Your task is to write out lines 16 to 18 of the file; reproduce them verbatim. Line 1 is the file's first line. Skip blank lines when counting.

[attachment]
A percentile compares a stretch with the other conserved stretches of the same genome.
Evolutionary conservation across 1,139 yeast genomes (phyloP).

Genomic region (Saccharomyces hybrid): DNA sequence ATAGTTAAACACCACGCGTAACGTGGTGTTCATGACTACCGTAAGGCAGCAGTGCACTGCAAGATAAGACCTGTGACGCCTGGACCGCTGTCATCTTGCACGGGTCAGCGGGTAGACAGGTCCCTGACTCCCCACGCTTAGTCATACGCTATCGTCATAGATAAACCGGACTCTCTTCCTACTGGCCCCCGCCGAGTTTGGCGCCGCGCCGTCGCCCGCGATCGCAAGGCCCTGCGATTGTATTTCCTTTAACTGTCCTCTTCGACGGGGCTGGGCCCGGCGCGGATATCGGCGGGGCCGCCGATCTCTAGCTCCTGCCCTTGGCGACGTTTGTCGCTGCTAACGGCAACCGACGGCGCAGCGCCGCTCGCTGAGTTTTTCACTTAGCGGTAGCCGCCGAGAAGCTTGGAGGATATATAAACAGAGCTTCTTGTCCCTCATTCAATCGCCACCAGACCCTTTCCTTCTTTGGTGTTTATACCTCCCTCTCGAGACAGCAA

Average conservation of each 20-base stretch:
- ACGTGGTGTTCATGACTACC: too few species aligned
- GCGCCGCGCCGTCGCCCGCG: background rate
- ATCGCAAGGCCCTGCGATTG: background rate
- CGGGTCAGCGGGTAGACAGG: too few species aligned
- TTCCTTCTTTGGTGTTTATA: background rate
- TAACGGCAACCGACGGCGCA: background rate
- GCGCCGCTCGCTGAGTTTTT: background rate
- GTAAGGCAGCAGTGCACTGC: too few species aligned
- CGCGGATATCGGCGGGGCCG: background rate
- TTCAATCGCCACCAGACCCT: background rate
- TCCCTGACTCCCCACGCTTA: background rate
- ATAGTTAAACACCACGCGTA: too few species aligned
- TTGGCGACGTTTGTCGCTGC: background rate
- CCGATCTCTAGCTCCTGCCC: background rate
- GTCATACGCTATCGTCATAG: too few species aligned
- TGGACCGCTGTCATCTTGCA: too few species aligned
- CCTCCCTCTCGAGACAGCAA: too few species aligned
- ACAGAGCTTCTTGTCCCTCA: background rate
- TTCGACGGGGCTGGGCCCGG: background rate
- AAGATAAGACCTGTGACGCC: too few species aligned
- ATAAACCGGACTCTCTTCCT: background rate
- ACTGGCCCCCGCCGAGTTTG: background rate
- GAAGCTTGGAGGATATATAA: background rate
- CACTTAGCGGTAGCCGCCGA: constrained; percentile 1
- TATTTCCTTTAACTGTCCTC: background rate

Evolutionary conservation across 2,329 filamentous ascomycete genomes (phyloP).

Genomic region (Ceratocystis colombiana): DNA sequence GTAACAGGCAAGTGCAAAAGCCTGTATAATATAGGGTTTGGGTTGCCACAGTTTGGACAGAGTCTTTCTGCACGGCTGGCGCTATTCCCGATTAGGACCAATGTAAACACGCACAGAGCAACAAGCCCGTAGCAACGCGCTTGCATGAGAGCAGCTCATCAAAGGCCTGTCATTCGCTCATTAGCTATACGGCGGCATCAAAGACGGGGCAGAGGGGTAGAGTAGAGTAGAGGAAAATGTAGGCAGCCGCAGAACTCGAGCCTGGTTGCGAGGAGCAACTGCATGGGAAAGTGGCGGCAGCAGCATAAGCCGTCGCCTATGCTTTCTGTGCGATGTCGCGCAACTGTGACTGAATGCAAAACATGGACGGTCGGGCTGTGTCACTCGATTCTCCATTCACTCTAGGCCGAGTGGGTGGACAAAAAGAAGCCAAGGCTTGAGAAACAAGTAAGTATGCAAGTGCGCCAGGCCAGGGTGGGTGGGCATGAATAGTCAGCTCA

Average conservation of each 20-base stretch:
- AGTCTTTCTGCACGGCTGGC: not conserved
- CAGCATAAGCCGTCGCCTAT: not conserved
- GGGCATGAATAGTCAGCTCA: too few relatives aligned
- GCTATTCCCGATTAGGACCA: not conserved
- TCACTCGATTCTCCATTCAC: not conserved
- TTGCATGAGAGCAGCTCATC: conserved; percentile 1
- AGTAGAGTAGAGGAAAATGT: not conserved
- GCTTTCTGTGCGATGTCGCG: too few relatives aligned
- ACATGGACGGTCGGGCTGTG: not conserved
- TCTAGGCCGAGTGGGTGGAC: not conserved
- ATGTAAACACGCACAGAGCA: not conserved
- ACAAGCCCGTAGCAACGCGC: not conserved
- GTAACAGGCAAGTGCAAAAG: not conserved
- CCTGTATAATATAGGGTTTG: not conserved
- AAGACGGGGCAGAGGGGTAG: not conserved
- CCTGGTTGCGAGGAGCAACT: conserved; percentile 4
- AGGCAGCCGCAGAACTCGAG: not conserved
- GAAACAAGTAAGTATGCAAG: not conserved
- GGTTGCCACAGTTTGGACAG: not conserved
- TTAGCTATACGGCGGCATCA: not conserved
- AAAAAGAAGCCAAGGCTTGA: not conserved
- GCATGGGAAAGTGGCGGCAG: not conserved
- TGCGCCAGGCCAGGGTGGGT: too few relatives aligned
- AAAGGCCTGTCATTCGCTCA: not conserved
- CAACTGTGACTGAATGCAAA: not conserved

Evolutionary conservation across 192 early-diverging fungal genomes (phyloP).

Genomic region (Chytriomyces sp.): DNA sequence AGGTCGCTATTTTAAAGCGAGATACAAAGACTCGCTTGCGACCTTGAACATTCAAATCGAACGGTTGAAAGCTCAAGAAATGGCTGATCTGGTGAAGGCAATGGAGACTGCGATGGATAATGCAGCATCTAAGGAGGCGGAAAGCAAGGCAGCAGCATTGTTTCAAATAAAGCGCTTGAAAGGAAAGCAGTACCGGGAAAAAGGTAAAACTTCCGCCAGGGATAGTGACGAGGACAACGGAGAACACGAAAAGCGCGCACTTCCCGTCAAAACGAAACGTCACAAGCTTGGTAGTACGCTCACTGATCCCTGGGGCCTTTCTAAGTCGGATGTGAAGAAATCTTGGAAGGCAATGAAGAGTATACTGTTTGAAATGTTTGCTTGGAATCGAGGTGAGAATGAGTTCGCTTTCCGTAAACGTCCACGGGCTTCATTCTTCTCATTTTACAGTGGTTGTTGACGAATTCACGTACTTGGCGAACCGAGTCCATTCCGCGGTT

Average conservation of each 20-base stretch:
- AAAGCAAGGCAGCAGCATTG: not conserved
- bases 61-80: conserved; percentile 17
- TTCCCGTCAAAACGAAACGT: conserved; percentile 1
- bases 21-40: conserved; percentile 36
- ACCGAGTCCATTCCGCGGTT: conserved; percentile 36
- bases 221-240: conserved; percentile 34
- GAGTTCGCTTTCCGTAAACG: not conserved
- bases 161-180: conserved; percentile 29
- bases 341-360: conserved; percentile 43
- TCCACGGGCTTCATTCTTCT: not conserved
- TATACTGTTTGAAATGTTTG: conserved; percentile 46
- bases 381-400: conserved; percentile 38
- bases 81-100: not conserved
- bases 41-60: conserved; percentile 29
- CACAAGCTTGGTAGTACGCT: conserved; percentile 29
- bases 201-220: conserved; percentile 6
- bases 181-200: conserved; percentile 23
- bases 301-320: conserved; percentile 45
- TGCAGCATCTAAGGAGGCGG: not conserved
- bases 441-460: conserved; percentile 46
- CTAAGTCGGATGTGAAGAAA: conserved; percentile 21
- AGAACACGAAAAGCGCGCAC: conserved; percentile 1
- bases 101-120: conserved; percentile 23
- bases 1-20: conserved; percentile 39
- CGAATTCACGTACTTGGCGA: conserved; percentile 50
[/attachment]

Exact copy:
- ATAGTTAAACACCACGCGTA: too few species aligned
- TTGGCGACGTTTGTCGCTGC: background rate
- CCGATCTCTAGCTCCTGCCC: background rate